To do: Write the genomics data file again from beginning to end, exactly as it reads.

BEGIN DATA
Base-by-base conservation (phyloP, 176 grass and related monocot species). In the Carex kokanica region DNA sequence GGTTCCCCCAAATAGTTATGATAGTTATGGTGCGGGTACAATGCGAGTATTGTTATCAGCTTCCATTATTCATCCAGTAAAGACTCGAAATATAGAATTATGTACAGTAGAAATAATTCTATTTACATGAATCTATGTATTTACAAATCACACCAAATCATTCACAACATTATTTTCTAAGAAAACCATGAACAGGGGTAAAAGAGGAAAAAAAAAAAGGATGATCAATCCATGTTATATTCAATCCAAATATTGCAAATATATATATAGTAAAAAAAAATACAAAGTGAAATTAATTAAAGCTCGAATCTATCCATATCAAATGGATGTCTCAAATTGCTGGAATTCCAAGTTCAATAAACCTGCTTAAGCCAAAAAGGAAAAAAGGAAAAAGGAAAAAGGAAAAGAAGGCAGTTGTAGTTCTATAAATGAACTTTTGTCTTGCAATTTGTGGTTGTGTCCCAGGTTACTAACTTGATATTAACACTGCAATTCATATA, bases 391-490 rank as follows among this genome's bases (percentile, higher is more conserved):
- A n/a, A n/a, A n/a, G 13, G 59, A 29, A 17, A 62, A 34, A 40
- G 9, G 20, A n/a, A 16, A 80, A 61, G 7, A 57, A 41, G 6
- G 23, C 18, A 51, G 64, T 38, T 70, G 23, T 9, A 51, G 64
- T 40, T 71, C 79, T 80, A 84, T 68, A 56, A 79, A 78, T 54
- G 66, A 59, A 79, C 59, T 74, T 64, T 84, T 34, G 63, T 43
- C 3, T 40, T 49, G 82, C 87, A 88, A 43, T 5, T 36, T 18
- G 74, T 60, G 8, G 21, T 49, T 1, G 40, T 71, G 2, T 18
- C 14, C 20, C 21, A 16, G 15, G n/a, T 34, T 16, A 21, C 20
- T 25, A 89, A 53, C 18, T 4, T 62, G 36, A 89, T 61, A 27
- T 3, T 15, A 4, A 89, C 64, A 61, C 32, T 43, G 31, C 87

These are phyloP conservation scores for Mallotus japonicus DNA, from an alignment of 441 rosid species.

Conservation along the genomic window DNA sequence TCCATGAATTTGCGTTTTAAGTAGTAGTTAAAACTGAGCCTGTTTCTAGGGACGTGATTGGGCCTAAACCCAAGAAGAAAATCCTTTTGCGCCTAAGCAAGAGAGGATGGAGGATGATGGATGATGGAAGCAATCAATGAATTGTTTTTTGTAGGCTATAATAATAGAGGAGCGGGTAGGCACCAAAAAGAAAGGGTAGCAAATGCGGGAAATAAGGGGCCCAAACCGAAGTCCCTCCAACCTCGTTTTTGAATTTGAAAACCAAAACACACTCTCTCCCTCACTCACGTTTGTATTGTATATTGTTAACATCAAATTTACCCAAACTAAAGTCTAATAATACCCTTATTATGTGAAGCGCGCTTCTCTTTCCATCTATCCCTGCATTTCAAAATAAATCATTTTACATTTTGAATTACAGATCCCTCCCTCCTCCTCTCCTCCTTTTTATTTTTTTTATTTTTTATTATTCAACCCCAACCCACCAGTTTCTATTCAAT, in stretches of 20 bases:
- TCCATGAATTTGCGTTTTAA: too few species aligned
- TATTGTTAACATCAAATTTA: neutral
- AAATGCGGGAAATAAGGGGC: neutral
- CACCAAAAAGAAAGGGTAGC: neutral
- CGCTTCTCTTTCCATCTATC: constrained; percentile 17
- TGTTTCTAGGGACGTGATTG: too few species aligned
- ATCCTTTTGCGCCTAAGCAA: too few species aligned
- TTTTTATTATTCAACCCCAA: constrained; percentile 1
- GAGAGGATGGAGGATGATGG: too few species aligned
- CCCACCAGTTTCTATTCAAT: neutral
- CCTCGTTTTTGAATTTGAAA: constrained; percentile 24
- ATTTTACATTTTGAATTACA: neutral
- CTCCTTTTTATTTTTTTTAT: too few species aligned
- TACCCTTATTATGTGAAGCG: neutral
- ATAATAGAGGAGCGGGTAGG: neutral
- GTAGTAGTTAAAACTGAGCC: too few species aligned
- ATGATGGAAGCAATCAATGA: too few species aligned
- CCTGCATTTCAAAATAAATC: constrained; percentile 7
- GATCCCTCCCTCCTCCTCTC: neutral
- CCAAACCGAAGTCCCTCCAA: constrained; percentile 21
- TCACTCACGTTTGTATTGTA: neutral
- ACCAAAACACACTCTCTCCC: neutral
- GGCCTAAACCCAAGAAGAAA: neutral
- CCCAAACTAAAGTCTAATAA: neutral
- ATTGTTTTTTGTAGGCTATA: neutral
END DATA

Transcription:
Base-by-base conservation (phyloP, 176 grass and related monocot species). In the Carex kokanica region DNA sequence GGTTCCCCCAAATAGTTATGATAGTTATGGTGCGGGTACAATGCGAGTATTGTTATCAGCTTCCATTATTCATCCAGTAAAGACTCGAAATATAGAATTATGTACAGTAGAAATAATTCTATTTACATGAATCTATGTATTTACAAATCACACCAAATCATTCACAACATTATTTTCTAAGAAAACCATGAACAGGGGTAAAAGAGGAAAAAAAAAAAGGATGATCAATCCATGTTATATTCAATCCAAATATTGCAAATATATATATAGTAAAAAAAAATACAAAGTGAAATTAATTAAAGCTCGAATCTATCCATATCAAATGGATGTCTCAAATTGCTGGAATTCCAAGTTCAATAAACCTGCTTAAGCCAAAAAGGAAAAAAGGAAAAAGGAAAAAGGAAAAGAAGGCAGTTGTAGTTCTATAAATGAACTTTTGTCTTGCAATTTGTGGTTGTGTCCCAGGTTACTAACTTGATATTAACACTGCAATTCATATA, bases 391-490 rank as follows among this genome's bases (percentile, higher is more conserved):
- A n/a, A n/a, A n/a, G 13, G 59, A 29, A 17, A 62, A 34, A 40
- G 9, G 20, A n/a, A 16, A 80, A 61, G 7, A 57, A 41, G 6
- G 23, C 18, A 51, G 64, T 38, T 70, G 23, T 9, A 51, G 64
- T 40, T 71, C 79, T 80, A 84, T 68, A 56, A 79, A 78, T 54
- G 66, A 59, A 79, C 59, T 74, T 64, T 84, T 34, G 63, T 43
- C 3, T 40, T 49, G 82, C 87, A 88, A 43, T 5, T 36, T 18
- G 74, T 60, G 8, G 21, T 49, T 1, G 40, T 71, G 2, T 18
- C 14, C 20, C 21, A 16, G 15, G n/a, T 34, T 16, A 21, C 20
- T 25, A 89, A 53, C 18, T 4, T 62, G 36, A 89, T 61, A 27
- T 3, T 15, A 4, A 89, C 64, A 61, C 32, T 43, G 31, C 87

These are phyloP conservation scores for Mallotus japonicus DNA, from an alignment of 441 rosid species.

Conservation along the genomic window DNA sequence TCCATGAATTTGCGTTTTAAGTAGTAGTTAAAACTGAGCCTGTTTCTAGGGACGTGATTGGGCCTAAACCCAAGAAGAAAATCCTTTTGCGCCTAAGCAAGAGAGGATGGAGGATGATGGATGATGGAAGCAATCAATGAATTGTTTTTTGTAGGCTATAATAATAGAGGAGCGGGTAGGCACCAAAAAGAAAGGGTAGCAAATGCGGGAAATAAGGGGCCCAAACCGAAGTCCCTCCAACCTCGTTTTTGAATTTGAAAACCAAAACACACTCTCTCCCTCACTCACGTTTGTATTGTATATTGTTAACATCAAATTTACCCAAACTAAAGTCTAATAATACCCTTATTATGTGAAGCGCGCTTCTCTTTCCATCTATCCCTGCATTTCAAAATAAATCATTTTACATTTTGAATTACAGATCCCTCCCTCCTCCTCTCCTCCTTTTTATTTTTTTTATTTTTTATTATTCAACCCCAACCCACCAGTTTCTATTCAAT, in stretches of 20 bases:
- TCCATGAATTTGCGTTTTAA: too few species aligned
- TATTGTTAACATCAAATTTA: neutral
- AAATGCGGGAAATAAGGGGC: neutral
- CACCAAAAAGAAAGGGTAGC: neutral
- CGCTTCTCTTTCCATCTATC: constrained; percentile 17
- TGTTTCTAGGGACGTGATTG: too few species aligned
- ATCCTTTTGCGCCTAAGCAA: too few species aligned
- TTTTTATTATTCAACCCCAA: constrained; percentile 1
- GAGAGGATGGAGGATGATGG: too few species aligned
- CCCACCAGTTTCTATTCAAT: neutral
- CCTCGTTTTTGAATTTGAAA: constrained; percentile 24
- ATTTTACATTTTGAATTACA: neutral
- CTCCTTTTTATTTTTTTTAT: too few species aligned
- TACCCTTATTATGTGAAGCG: neutral
- ATAATAGAGGAGCGGGTAGG: neutral
- GTAGTAGTTAAAACTGAGCC: too few species aligned
- ATGATGGAAGCAATCAATGA: too few species aligned
- CCTGCATTTCAAAATAAATC: constrained; percentile 7
- GATCCCTCCCTCCTCCTCTC: neutral
- CCAAACCGAAGTCCCTCCAA: constrained; percentile 21
- TCACTCACGTTTGTATTGTA: neutral
- ACCAAAACACACTCTCTCCC: neutral
- GGCCTAAACCCAAGAAGAAA: neutral
- CCCAAACTAAAGTCTAATAA: neutral
- ATTGTTTTTTGTAGGCTATA: neutral